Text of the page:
One thing that I can point to as a definite failing in the show, a definable reason for my disappointment was No-Rin’s failure to develop its characters, a failure to deliver on its premise. The whole show kicks off with the idea of a pop idol quitting showbiz to attend this agricultural school to learn about farming. And once No-Rin has set up its premise, it proceeds to do nothing with it. There are little snippets of character development, some of the arcs do move forward, but they happen with such irregularity, that you can’t in any way point to a narrative structure in the show. And there’s no conclusion to any of the character arcs, indeed two of the main characters just unceremoniously drop out two episodes from the end.
At the heart of the story is the love triangle. Minori loves Kousaku, wants to have his babies, only she’s a little overbearing for him, and his obsession with his favourite idol is suddenly brought into the real world when Ringo transfers into their class. Ringo’s been tempted to change careers by the fan who sent her freshly grown produce from the school, the fan who wrote her such inspiring letters. Only she doesn’t know that they weren’t one and the same. This triangle keeps on spinning through the episodes, but it doesn’t really go anywhere.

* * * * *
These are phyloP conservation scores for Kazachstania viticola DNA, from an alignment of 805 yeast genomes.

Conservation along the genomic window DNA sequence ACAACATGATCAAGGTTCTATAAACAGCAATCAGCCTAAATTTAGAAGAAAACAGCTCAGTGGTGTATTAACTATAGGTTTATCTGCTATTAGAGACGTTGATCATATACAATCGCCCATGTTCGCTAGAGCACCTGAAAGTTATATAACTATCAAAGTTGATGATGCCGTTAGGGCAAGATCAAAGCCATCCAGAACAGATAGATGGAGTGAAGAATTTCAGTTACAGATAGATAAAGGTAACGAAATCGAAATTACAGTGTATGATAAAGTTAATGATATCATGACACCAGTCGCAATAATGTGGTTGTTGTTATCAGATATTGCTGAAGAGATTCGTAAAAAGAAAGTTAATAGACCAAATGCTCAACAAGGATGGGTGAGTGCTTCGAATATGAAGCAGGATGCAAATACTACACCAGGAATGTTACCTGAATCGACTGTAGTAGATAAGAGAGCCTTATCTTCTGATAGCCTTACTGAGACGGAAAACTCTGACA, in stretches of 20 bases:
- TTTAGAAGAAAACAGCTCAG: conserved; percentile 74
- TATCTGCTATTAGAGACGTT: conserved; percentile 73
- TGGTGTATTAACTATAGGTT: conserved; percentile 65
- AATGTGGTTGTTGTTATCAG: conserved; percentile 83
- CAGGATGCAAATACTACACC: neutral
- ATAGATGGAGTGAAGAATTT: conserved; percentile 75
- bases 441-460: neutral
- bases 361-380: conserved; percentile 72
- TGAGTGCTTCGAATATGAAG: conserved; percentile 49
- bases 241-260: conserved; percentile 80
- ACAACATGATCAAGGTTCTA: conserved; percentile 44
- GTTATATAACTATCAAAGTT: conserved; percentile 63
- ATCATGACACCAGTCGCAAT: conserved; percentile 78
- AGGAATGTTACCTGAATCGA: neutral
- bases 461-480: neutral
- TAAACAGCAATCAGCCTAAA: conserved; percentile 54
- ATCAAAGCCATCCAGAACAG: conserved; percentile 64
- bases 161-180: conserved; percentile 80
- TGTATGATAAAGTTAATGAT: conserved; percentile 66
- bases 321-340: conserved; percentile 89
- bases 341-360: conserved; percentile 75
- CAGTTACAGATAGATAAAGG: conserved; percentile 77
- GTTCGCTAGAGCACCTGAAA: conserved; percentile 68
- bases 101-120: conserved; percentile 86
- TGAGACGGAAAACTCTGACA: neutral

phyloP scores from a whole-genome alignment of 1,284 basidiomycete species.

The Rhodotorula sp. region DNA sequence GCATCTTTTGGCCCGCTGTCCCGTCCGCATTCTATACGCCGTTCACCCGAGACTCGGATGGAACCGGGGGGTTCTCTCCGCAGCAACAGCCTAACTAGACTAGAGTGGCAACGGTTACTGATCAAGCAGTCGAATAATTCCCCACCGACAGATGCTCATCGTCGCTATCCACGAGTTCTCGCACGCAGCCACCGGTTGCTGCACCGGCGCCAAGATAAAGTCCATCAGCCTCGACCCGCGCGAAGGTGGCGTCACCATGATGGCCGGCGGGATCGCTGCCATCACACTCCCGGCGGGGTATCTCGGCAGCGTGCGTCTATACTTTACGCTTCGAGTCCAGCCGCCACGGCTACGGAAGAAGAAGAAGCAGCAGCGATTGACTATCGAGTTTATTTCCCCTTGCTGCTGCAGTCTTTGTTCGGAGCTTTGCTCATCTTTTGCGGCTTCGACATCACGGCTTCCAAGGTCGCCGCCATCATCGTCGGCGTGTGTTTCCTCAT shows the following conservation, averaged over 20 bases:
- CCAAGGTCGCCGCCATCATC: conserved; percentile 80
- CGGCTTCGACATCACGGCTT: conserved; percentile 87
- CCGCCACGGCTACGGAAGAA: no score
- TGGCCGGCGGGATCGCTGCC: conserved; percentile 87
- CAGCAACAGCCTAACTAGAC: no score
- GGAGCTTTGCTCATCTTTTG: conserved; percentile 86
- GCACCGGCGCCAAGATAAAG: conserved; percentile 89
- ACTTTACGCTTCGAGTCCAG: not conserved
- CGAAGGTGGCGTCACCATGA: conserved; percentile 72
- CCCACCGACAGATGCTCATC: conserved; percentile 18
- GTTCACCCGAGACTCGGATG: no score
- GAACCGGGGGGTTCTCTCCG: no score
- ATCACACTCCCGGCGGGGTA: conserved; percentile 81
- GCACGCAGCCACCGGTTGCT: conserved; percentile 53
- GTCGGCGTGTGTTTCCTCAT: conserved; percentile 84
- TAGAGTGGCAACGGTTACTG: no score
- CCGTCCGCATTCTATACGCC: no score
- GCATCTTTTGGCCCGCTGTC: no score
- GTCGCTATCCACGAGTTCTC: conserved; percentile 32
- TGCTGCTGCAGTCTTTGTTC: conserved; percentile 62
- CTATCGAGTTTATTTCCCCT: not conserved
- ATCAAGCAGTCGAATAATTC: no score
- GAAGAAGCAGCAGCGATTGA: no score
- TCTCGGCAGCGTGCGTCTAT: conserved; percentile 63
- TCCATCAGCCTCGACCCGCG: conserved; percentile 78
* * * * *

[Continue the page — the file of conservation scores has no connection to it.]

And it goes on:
Instead, the character arcs are buried under an abundance of supporting characters, who all need their fifteen minutes. I would call it character overload in any other show, but there really aren’t that many of them here. They just drown out whatever story there may be to No-Rin with their own trivial contributions to the episodes. One particularly tiresome character was Becky, the homeroom teacher, a bipolar forty-something who dresses like a teenager in her eternal hunt for an eligible man, flip-flopping between hyper pep, and violent depression. Frankly all of the characters seemed tired and weak to me.
Funny is in the eye of the beholder, and what I might find hilarious, you might find funereal, and vice versa. On top of that, No-Rin might just have caught me on the wrong week, as I freely admit that I’ve had a lot of mediocre anime to review of late. I might be more favourable to this show once I’ve given it a re-watch. Stay tuned to one of my Anime Review Roundups in three or four years to see if No-Rin is funny the second time around.